Hotels look at communal spaces from a new perspective.

It may be a matter of sending emails from a coworking area with power outlets. For corporate travellers, this may mean they can send a few emails, while leisure guests may choose to linger at tables with board games or upload photos to social media from their lounging areas.

David A. says that today’s travellers place more importance on convenience, community and sense of place than on traditional hotel luxuries. Black, Americas Hotels Lead for JLL Project and Development Services. “This is one reason hotel companies are creating soft brands emphasizing communal areas and spaces that bring people together.

Tru by Hilton, the upcoming hotel brand, is one of many that encourages guests to spend less time in rooms and more time in specially designed communal areas. The brand’s creative space, “The Hive”, is targeted at Millennials (or people with a “Millennial mindset”) who want to interact with other travellers. Instead of traditional lobby space, guests can access four zones: work, play and lounge. These areas are designed to encourage interaction and engagement.

Moxy Hotels, Marriott’s boutique hotel brand, has an industrial-style lobby that features coffee and full-service bars. Moxy Hotels hopes Millennials will appreciate its unique feature, a communal ironing nook.

“Some of the communal space is not new,” Lauro Ferroni (JLL’s Global Head for Hotels & Hospitality Research) says. “Hotels have always had lobbies, bars, restaurants, and pools. Hotels are now focusing on the design and features of these communal spaces to appeal to younger travellers.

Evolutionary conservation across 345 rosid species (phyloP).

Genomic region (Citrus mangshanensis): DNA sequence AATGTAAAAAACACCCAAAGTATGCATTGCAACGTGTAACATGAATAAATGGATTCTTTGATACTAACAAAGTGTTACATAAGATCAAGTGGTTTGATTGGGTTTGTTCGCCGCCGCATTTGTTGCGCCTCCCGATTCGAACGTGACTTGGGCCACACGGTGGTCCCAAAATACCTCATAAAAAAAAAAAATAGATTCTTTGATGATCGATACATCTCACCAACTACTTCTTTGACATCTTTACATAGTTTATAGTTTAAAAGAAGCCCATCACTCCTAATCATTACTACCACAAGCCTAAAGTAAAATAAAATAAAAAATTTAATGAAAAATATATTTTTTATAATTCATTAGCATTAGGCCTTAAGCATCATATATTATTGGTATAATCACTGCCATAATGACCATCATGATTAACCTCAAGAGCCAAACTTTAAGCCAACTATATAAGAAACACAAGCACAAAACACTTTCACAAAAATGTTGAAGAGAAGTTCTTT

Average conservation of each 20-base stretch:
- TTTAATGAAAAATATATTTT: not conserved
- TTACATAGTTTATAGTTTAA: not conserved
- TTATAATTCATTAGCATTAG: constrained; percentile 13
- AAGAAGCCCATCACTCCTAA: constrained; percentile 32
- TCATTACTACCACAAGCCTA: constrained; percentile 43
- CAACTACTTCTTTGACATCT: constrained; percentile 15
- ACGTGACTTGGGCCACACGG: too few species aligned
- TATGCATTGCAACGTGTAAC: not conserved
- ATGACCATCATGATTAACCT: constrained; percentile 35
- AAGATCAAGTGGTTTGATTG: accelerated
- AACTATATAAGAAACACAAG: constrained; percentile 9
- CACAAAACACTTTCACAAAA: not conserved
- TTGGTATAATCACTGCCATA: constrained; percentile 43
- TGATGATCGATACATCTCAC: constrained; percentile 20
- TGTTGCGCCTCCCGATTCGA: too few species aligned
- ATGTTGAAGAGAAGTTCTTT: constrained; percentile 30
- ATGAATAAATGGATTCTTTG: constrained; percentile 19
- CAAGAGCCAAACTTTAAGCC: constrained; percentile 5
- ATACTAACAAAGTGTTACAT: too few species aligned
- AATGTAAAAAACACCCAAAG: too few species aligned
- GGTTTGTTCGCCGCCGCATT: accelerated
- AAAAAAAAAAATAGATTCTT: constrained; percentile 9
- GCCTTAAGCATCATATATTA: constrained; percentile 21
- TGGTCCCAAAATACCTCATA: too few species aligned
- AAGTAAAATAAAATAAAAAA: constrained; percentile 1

One New Jersey hotel, The Asbury, has created a permanent backyard barbecue area with Ping-Pong tables and live music. Craft beer and food trucks are also available (served in a converted VW van).

Bringing travellers together

Hotels are looking for new ways to host larger groups of families and friends travelling together, thanks to the growing popularity of online home-rental platforms like Airbnb and HomeAway.

Marriott’s mid-range brand Element is testing blocks of private rooms around a shared kitchen and living area. It’s all about a more collaborative economy these days. In an interview with KTLA, Toni Stoeckl, a Global Business Leader at Marriott, stated that it’s more about socializing and a feeling of community when you travel.

Hotels face the challenge of designing communal areas that appeal to their guests and provide them with privacy.

Black says that although there is a greater focus on the Millennial traveller, hotel brands cannot afford to ignore more “seasoned” travellers. Black says that design solutions should be flexible enough to provide spaces that appeal to both the coworking and co-living generations and those that appeal to baby boomers. There are no one-size fits all solution.

People travelling together have different expectations and needs than those who travel alone.

Ferroni says that the best part of travelling is the shared experiences. But you will also have people who won’t be interested in this type of thing, regardless if they are business travellers looking for their own space or leisure travellers wanting to take their time.

Is it time for a new way of thinking?

Co-living and coworking are gaining popularity, leading to more social spaces in hotels, especially for younger customers.

Ferroni in the U.S. believes that it will become a popular concept in larger cities.

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